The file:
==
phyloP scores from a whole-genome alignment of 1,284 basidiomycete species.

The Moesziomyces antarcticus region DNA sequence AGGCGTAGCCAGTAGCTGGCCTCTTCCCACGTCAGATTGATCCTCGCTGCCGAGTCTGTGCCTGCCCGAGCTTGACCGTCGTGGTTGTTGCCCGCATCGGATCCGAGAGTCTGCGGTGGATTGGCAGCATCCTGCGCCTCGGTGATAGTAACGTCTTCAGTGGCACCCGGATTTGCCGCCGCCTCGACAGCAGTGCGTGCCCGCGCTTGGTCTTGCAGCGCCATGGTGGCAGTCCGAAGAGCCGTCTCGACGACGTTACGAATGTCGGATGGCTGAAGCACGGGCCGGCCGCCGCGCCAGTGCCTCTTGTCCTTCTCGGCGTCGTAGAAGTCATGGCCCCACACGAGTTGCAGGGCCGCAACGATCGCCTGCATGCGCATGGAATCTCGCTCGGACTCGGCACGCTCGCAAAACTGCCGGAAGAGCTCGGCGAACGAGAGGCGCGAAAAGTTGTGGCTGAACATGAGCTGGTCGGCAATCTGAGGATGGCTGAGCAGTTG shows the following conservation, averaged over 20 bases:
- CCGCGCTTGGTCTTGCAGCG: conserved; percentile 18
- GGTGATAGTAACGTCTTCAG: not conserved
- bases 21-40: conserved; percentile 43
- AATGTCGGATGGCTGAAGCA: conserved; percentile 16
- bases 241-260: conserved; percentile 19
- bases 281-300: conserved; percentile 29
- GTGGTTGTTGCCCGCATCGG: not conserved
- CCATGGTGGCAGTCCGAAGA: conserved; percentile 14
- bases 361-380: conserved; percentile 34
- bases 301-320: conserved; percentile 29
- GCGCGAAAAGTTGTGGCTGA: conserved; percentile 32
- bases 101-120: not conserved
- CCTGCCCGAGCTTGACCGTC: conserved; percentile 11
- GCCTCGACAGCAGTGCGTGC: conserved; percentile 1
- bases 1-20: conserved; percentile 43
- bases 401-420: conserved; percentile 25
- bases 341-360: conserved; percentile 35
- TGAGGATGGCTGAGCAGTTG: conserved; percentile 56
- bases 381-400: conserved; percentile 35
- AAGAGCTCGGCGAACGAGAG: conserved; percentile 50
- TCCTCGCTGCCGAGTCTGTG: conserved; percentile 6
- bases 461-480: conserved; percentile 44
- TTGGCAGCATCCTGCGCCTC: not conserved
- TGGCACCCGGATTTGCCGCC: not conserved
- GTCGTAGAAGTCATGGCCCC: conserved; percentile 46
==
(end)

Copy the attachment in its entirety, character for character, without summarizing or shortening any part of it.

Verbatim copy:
phyloP scores from a whole-genome alignment of 1,284 basidiomycete species.

The Moesziomyces antarcticus region DNA sequence AGGCGTAGCCAGTAGCTGGCCTCTTCCCACGTCAGATTGATCCTCGCTGCCGAGTCTGTGCCTGCCCGAGCTTGACCGTCGTGGTTGTTGCCCGCATCGGATCCGAGAGTCTGCGGTGGATTGGCAGCATCCTGCGCCTCGGTGATAGTAACGTCTTCAGTGGCACCCGGATTTGCCGCCGCCTCGACAGCAGTGCGTGCCCGCGCTTGGTCTTGCAGCGCCATGGTGGCAGTCCGAAGAGCCGTCTCGACGACGTTACGAATGTCGGATGGCTGAAGCACGGGCCGGCCGCCGCGCCAGTGCCTCTTGTCCTTCTCGGCGTCGTAGAAGTCATGGCCCCACACGAGTTGCAGGGCCGCAACGATCGCCTGCATGCGCATGGAATCTCGCTCGGACTCGGCACGCTCGCAAAACTGCCGGAAGAGCTCGGCGAACGAGAGGCGCGAAAAGTTGTGGCTGAACATGAGCTGGTCGGCAATCTGAGGATGGCTGAGCAGTTG shows the following conservation, averaged over 20 bases:
- CCGCGCTTGGTCTTGCAGCG: conserved; percentile 18
- GGTGATAGTAACGTCTTCAG: not conserved
- bases 21-40: conserved; percentile 43
- AATGTCGGATGGCTGAAGCA: conserved; percentile 16
- bases 241-260: conserved; percentile 19
- bases 281-300: conserved; percentile 29
- GTGGTTGTTGCCCGCATCGG: not conserved
- CCATGGTGGCAGTCCGAAGA: conserved; percentile 14
- bases 361-380: conserved; percentile 34
- bases 301-320: conserved; percentile 29
- GCGCGAAAAGTTGTGGCTGA: conserved; percentile 32
- bases 101-120: not conserved
- CCTGCCCGAGCTTGACCGTC: conserved; percentile 11
- GCCTCGACAGCAGTGCGTGC: conserved; percentile 1
- bases 1-20: conserved; percentile 43
- bases 401-420: conserved; percentile 25
- bases 341-360: conserved; percentile 35
- TGAGGATGGCTGAGCAGTTG: conserved; percentile 56
- bases 381-400: conserved; percentile 35
- AAGAGCTCGGCGAACGAGAG: conserved; percentile 50
- TCCTCGCTGCCGAGTCTGTG: conserved; percentile 6
- bases 461-480: conserved; percentile 44
- TTGGCAGCATCCTGCGCCTC: not conserved
- TGGCACCCGGATTTGCCGCC: not conserved
- GTCGTAGAAGTCATGGCCCC: conserved; percentile 46